Behavior Adjustment Training's trauma-informed nature is evident in its recognition of a dog's emotional boundaries and its approach to gradual desensitization and counterconditioning - where it is the dog that sets the pace. Not the humans.
Dogs living with the effects of trauma often have fragile emotional boundaries. BAT's non-intrusive approach ensures that these boundaries are respected. Dogs are allowed to heal and regain confidence at their own pace.
Trauma can make dogs feel helpless and out of control. BAT empowers them to make choices, offering a sense of agency and self-esteem. This is a crucial step in their recovery as they begin to stretch out and explore to build confidence. The humans involved in the process use specialized handling and management practices to ensure that the training environments are safe and conducive to the dog's natural behaviors.
Through careful setup an instructor can ensure that healthy choices are both easy and reinforcing for the dog to make.
Dogs living with trauma are often hypersensitive to triggers. BAT's protocols are trigger-specific and a gradual desensitization approach ensures they are not overwhelmed during training sessions.
BAT excels at reconditioning emotional responses, which is vital for dogs with trauma. It gradually transforms negative associations into neutral or even positive ones, promoting healing. The dog slowly learns that social and exploratory behaviors are safe and rewarding.
Before BAT Walks or BAT Setups even take place the student is coached through a period of building emotional resilience and a more secure bond with their dog. This along with a "stress vacation" at the start of a BAT program prepares the dog for eventual exposure.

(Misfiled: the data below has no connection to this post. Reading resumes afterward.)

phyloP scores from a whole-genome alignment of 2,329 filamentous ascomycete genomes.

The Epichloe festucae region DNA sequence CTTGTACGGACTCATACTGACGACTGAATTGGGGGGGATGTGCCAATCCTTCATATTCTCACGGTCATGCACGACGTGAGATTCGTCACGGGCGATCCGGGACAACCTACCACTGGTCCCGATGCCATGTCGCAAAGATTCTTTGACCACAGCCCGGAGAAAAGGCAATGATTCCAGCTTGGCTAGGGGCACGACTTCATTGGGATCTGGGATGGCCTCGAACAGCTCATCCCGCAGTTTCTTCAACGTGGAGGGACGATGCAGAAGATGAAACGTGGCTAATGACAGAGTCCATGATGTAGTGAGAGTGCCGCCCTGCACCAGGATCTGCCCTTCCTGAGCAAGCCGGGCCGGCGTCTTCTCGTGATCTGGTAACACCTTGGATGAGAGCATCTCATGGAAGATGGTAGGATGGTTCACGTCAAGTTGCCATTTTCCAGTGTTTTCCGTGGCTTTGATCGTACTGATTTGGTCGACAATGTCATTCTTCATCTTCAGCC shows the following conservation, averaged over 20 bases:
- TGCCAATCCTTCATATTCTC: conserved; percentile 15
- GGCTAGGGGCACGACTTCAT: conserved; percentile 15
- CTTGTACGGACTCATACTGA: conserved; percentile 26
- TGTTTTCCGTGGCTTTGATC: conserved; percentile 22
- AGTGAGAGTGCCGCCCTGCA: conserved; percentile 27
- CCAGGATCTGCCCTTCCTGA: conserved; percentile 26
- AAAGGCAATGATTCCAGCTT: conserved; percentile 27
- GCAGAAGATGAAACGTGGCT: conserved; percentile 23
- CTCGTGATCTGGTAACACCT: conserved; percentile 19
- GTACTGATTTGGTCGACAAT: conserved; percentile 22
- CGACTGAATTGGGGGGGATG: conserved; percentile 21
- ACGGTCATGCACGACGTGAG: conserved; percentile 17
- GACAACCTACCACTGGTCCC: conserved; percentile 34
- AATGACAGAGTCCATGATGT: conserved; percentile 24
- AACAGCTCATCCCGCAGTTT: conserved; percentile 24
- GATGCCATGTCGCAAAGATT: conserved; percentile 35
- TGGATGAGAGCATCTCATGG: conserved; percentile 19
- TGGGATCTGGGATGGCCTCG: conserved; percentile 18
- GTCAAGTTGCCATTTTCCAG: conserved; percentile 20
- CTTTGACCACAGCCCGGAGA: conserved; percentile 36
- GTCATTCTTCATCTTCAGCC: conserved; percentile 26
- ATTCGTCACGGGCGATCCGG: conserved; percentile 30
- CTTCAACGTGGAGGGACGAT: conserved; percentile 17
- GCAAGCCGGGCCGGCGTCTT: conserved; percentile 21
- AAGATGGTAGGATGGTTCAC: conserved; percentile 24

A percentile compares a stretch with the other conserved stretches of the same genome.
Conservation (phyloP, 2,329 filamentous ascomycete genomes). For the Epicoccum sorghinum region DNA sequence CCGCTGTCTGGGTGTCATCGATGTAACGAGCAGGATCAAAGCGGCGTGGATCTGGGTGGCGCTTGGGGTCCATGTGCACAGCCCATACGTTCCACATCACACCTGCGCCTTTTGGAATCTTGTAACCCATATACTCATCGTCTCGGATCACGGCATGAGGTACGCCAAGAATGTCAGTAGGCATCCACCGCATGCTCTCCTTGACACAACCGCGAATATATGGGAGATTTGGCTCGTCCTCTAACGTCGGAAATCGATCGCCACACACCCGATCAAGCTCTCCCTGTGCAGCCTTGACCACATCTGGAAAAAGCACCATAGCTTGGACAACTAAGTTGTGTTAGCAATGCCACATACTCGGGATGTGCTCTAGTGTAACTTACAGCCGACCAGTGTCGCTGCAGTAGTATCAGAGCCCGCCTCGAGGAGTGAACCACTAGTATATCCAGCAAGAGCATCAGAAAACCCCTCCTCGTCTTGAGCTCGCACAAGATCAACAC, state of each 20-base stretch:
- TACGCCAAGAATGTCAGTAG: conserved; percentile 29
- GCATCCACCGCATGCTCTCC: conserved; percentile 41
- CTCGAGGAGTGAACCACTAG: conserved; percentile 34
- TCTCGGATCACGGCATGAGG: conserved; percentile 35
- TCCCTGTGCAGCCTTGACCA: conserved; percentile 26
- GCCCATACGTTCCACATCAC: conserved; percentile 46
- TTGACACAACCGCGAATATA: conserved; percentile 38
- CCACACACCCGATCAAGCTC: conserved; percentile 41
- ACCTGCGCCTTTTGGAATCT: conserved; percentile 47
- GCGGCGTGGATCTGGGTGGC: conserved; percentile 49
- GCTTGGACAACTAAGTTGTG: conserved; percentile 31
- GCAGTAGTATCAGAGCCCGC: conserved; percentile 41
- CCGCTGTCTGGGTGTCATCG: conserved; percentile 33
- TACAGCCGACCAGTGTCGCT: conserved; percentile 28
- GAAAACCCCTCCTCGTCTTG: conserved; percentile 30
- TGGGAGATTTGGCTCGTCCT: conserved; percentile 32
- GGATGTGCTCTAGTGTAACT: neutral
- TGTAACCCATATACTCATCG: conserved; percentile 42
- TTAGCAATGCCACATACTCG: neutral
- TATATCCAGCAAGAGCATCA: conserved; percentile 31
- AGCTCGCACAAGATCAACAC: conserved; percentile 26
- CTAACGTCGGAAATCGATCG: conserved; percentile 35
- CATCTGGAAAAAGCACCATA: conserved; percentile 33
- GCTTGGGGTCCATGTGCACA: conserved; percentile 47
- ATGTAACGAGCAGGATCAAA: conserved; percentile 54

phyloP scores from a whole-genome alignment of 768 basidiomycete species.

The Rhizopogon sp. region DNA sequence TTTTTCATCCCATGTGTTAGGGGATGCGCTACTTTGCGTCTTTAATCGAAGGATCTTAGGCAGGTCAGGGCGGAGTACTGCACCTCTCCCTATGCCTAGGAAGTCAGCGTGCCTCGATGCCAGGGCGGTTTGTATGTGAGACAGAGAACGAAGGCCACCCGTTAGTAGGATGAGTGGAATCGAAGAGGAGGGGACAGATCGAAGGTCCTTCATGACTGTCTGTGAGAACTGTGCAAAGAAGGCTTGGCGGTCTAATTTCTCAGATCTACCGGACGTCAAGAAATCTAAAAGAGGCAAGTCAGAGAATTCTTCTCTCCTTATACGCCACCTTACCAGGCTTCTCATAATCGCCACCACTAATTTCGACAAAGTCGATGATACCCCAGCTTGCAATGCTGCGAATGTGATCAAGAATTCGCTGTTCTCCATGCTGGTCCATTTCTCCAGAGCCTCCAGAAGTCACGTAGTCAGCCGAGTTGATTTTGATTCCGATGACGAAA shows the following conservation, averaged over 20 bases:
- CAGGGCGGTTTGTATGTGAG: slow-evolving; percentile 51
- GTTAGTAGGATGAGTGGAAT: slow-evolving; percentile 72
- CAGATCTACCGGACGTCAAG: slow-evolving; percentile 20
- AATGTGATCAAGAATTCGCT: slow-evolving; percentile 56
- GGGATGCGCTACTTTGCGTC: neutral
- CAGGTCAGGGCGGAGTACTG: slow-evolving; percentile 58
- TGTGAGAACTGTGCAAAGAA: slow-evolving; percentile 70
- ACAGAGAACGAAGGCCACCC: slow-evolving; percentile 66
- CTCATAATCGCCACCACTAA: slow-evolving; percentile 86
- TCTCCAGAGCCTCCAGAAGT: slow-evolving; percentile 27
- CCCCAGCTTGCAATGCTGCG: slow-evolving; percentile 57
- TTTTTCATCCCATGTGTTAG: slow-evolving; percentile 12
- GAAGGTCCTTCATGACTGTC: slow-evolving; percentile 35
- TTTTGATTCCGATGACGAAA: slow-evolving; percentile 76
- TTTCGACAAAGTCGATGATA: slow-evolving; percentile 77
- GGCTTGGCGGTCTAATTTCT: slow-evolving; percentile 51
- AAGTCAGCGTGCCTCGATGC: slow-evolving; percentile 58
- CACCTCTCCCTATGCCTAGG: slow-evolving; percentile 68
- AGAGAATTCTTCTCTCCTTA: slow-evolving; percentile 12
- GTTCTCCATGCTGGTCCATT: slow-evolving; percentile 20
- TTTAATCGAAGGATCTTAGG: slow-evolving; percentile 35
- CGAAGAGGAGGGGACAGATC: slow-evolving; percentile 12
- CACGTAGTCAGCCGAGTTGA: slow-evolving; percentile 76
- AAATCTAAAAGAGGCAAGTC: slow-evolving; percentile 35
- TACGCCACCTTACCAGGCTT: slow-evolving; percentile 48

While BAT has gained popularity and acclaim for its gentle approach to dog training (I often refer to it as Gentle Parenting for Dogs), there are some controversies and criticisms associated with the method, especially in its early years.
Individual Variability: Some experts suggest that BAT may not be suitable for all dogs or may need to be adapted significantly based on the individual dog's temperament, history, and specific issues. This can make it less accessible for dog owners who are seeking a one-size-fits-all solution.
Frankly, I could not agree more. BAT is not right for every dog or every issue.
I personally use the BAT Walk and Setup protocols for trauma-informed and trigger-specific behavior issues on the more serious end of the spectrum.
I use other protocols for some issue with predatory behaviors being one example.
That being said the relationship work, emotional resilience building, and handling skills are broadly useful.
Competence of Trainers: A significant concern is the competence of the trainers and handlers applying BAT. It's essential that trainers using BAT are highly skilled and knowledgeable about dog behavior, body language, and the nuanced application of the method.
While BAT is very effective it is not usually a method that can be approached casually. In most cases use of BAT with serious behavior issues would greatly benefit (if not require) working with a certified BAT instructor.